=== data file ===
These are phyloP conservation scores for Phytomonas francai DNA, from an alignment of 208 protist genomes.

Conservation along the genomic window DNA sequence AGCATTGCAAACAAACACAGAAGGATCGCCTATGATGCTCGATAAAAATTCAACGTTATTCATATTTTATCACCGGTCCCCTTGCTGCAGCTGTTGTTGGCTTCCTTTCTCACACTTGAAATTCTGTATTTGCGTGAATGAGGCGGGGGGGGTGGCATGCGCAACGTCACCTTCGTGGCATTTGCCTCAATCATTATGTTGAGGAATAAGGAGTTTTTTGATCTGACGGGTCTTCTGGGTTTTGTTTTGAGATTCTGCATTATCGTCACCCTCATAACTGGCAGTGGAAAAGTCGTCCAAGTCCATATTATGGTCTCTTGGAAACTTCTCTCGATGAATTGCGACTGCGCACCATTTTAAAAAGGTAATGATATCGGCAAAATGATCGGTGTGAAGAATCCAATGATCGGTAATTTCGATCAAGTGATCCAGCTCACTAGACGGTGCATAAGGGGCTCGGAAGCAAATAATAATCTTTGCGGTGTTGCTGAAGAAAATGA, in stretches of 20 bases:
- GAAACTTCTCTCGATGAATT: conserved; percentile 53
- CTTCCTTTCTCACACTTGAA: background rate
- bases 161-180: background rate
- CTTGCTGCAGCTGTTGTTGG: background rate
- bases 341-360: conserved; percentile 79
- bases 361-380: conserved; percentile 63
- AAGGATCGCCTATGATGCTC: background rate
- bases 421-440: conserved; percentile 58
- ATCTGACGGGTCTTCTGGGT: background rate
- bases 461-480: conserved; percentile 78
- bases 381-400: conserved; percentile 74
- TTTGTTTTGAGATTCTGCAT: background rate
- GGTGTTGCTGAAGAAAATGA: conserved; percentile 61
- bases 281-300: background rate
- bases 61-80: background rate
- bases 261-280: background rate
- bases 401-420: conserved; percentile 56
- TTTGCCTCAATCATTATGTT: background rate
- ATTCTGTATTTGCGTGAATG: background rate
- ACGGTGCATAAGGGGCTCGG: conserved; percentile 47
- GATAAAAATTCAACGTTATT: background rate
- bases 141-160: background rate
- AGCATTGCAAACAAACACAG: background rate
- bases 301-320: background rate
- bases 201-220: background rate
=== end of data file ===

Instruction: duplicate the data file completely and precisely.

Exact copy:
These are phyloP conservation scores for Phytomonas francai DNA, from an alignment of 208 protist genomes.

Conservation along the genomic window DNA sequence AGCATTGCAAACAAACACAGAAGGATCGCCTATGATGCTCGATAAAAATTCAACGTTATTCATATTTTATCACCGGTCCCCTTGCTGCAGCTGTTGTTGGCTTCCTTTCTCACACTTGAAATTCTGTATTTGCGTGAATGAGGCGGGGGGGGTGGCATGCGCAACGTCACCTTCGTGGCATTTGCCTCAATCATTATGTTGAGGAATAAGGAGTTTTTTGATCTGACGGGTCTTCTGGGTTTTGTTTTGAGATTCTGCATTATCGTCACCCTCATAACTGGCAGTGGAAAAGTCGTCCAAGTCCATATTATGGTCTCTTGGAAACTTCTCTCGATGAATTGCGACTGCGCACCATTTTAAAAAGGTAATGATATCGGCAAAATGATCGGTGTGAAGAATCCAATGATCGGTAATTTCGATCAAGTGATCCAGCTCACTAGACGGTGCATAAGGGGCTCGGAAGCAAATAATAATCTTTGCGGTGTTGCTGAAGAAAATGA, in stretches of 20 bases:
- GAAACTTCTCTCGATGAATT: conserved; percentile 53
- CTTCCTTTCTCACACTTGAA: background rate
- bases 161-180: background rate
- CTTGCTGCAGCTGTTGTTGG: background rate
- bases 341-360: conserved; percentile 79
- bases 361-380: conserved; percentile 63
- AAGGATCGCCTATGATGCTC: background rate
- bases 421-440: conserved; percentile 58
- ATCTGACGGGTCTTCTGGGT: background rate
- bases 461-480: conserved; percentile 78
- bases 381-400: conserved; percentile 74
- TTTGTTTTGAGATTCTGCAT: background rate
- GGTGTTGCTGAAGAAAATGA: conserved; percentile 61
- bases 281-300: background rate
- bases 61-80: background rate
- bases 261-280: background rate
- bases 401-420: conserved; percentile 56
- TTTGCCTCAATCATTATGTT: background rate
- ATTCTGTATTTGCGTGAATG: background rate
- ACGGTGCATAAGGGGCTCGG: conserved; percentile 47
- GATAAAAATTCAACGTTATT: background rate
- bases 141-160: background rate
- AGCATTGCAAACAAACACAG: background rate
- bases 301-320: background rate
- bases 201-220: background rate